Vern Van Winkle was one of the first residents of Clare’s Place, a supportive housing complex that opened in the summer of 2019. (Lizz Giordano / The Herald file photo)

Vern Van Winkle was one of the first residents of Clare’s Place, a supportive housing complex that opened in the summer of 2019. (Lizz Giordano / The Herald file photo)

Editorial: Clare’s Place shows success of supportive housing

The apartments’ residents have a stable home and are using it to improve their lives.

By The Herald Editorial Board

There is no substitute for having a place to call home, says Alison Ahlgrim.

Ahlgrim is director of program services for Clare’s Place in Everett and Sebastian Place in Lynnwood, permanent low-barrier supportive housing programs operated by Catholic Community Services and Catholic Housing Services.

A homeless person might have access to aid in the way of food and even shelter for the night, but without a place of their own — somewhere to prepare their own meals, keep their belongings, an address to receive mail, the safety of a lock on the door — it’s nearly impossible, Ahlgrim said, for anyone to confront the problems common to those who have lived with homelessness, including chronic physical ailments, substance abuse and addiction, mental health challenges and lack of living and social skills.

“In all of my nonprofit work, it became clear to me that housing is very essential and crucial to your functioning as a human with dignity and ability to live life and have quality of life,” Ahlgrim said recently, sitting in the courtyard garden at Clare’s Place, where residents tend flowers, herbs, vegetables and fruit trees. “When people are housed, all these other issues and problems tend to start falling away.”

Clare’s Place was among the first such low-barrier supportive housing program in Everett to welcome tenants into its 55 studio and 10 one-bedroom apartments in 2019. Others that opened that year were Cocoon House’s Hub, providing 40 housing units to youths and young adults; and Housing Hope’s HopeWorks Station II, with 65 units for families and individuals transitioning out of homelessness.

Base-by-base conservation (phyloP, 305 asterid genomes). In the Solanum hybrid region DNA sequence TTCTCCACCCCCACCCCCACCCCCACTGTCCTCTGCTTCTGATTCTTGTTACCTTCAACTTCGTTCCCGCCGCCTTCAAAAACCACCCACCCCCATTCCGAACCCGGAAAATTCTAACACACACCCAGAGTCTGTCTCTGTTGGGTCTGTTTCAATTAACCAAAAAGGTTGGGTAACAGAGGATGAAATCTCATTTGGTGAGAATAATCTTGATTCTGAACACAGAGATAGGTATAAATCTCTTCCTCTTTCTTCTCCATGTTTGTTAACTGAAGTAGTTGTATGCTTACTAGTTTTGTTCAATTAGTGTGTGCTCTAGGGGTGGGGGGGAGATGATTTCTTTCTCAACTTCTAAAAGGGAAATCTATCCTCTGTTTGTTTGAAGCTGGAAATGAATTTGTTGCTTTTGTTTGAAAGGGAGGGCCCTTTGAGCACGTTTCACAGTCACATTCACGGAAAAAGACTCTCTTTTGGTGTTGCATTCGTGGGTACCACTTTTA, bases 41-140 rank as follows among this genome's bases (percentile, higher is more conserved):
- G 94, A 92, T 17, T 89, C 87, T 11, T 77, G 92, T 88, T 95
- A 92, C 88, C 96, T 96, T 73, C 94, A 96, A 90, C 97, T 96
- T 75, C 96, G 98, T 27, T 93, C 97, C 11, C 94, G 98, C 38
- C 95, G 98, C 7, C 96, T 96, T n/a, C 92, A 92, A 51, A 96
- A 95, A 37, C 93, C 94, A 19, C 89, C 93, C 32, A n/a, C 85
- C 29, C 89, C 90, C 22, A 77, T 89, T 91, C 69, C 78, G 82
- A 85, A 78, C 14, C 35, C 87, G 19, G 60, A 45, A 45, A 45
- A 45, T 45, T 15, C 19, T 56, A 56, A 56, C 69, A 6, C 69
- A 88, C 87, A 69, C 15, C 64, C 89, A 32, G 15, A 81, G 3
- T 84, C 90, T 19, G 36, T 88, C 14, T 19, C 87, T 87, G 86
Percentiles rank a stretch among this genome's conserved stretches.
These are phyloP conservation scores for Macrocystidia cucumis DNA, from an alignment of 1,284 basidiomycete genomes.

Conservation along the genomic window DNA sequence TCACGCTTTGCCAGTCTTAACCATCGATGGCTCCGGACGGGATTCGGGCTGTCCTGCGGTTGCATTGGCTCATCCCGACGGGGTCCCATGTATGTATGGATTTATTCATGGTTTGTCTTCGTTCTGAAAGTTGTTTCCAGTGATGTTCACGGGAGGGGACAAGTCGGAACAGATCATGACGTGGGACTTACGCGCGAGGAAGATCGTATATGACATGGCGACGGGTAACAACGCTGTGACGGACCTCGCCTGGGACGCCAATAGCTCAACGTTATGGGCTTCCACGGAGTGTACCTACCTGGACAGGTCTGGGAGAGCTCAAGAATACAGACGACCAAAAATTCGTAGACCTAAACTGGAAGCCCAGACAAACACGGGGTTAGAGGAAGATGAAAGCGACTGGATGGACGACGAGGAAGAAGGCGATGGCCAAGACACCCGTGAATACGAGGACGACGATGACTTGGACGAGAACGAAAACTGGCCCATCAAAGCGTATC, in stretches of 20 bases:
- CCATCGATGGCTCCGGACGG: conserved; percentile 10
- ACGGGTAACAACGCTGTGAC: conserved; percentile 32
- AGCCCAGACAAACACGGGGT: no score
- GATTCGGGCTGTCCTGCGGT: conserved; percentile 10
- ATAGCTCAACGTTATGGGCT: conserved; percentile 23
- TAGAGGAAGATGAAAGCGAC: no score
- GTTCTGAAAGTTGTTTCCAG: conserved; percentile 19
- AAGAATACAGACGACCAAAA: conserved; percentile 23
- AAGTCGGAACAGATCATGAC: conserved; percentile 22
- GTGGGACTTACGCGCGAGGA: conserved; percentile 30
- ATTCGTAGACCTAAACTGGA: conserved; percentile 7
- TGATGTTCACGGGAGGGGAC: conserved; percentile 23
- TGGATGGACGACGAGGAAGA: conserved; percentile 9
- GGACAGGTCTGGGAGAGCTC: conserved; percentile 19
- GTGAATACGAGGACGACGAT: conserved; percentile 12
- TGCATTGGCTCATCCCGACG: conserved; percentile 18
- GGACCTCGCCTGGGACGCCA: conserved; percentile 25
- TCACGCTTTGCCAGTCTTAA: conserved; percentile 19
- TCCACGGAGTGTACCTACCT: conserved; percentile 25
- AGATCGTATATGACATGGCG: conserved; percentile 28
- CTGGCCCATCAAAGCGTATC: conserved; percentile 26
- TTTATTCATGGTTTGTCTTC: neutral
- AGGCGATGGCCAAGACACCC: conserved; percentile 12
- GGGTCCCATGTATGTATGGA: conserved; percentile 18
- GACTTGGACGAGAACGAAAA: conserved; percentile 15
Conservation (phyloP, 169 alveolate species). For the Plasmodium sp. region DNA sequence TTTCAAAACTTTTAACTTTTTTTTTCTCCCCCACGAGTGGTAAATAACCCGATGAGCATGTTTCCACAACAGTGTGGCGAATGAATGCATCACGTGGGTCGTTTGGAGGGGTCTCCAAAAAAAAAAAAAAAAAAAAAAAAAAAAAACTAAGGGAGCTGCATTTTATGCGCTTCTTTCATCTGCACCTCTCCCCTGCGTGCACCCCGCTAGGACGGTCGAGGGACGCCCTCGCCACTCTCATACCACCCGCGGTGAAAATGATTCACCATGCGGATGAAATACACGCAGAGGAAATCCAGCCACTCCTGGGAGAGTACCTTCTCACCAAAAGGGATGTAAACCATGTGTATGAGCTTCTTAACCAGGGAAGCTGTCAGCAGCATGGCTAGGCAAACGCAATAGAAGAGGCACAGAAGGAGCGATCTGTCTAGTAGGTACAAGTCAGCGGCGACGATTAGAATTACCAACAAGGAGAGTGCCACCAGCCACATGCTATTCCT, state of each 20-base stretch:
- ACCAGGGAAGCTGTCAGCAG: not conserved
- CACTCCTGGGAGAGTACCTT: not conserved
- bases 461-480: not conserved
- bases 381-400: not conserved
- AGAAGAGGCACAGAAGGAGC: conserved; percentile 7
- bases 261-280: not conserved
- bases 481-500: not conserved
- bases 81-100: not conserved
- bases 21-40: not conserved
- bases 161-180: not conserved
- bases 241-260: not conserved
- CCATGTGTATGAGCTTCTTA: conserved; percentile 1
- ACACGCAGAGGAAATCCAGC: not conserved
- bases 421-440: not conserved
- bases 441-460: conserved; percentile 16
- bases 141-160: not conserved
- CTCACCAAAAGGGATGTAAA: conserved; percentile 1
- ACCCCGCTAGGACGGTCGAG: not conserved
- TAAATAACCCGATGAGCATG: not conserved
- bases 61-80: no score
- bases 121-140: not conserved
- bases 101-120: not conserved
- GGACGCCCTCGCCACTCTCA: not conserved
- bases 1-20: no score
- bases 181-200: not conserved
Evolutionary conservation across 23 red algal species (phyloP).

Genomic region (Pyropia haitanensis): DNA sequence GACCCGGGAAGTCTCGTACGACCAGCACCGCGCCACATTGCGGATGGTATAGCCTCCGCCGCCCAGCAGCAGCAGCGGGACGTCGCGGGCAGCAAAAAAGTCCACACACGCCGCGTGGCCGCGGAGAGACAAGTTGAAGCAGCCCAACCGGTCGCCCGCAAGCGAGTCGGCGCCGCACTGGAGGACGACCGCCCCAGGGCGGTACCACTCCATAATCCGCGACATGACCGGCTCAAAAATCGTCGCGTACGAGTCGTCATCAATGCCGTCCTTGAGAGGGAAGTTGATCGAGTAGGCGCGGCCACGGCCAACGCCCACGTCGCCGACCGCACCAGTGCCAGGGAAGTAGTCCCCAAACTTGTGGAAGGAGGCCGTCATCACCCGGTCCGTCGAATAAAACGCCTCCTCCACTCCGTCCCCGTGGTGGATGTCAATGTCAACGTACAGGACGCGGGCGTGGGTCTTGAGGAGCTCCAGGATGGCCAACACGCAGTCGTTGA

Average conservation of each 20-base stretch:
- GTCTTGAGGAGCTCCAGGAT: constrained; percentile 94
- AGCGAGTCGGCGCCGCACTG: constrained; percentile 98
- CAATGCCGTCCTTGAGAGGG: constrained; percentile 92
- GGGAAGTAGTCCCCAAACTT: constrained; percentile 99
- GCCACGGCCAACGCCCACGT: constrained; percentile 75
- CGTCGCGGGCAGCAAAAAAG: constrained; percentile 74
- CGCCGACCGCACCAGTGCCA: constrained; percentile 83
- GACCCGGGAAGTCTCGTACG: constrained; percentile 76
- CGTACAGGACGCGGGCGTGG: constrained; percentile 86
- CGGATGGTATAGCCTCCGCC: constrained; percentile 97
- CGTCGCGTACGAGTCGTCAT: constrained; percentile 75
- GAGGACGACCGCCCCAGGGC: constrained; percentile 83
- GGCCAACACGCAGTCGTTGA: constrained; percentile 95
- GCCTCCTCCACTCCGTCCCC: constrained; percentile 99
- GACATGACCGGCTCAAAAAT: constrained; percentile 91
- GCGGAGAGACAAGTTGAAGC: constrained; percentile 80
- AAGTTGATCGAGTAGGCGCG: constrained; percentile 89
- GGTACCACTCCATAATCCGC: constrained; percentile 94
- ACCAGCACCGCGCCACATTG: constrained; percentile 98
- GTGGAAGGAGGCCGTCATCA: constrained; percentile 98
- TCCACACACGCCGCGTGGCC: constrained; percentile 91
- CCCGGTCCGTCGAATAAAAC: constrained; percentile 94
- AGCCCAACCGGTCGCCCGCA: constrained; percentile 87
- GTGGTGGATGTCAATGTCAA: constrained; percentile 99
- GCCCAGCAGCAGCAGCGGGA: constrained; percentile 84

Launched with the transfer of land near a city fire training facility off Evergreen Way then owned by the City of Everett in 2016, the $10.5 million project was built by the Catholic housing agency with the aid of grant funding. These early efforts have been followed by others, including Everett’s pallet shelter village, which provides simple but private one-room shelters near the Everett Gospel Mission and recent plans to open a second pallet site elsewhere in the city.

More recently, the Snohomish County Council has voted to use nearly $20 million in federal covid aid funding to purchase two motels — a 74-unit motel near Everett Mall and a 55-unit motel on Highway 99 in Edmonds — which will be used for low-barrier housing for those experiencing chronic homelessness and providing “wrap-around services,” including food assistance, medical aid, behavioral health support, addiction treatment and job training.

Even acknowledging that such aid is more cost-effective than continuing to incur expenses to the public that result from chronic homelessness from police and aid calls, emergency room use, court use, incarceration and more, the investment in facilities and the ongoing commitment to programs warrant a look at what one of the first of these programs has accomplished.

Clare’s Place, Ahlgrim said, has provided rental housing as well as supportive services that include access to counseling and a medical office and provider who can administer wound care and other medical treatment, behavioral health treatment and medication-assisted treatment for addiction, such as Suboxone.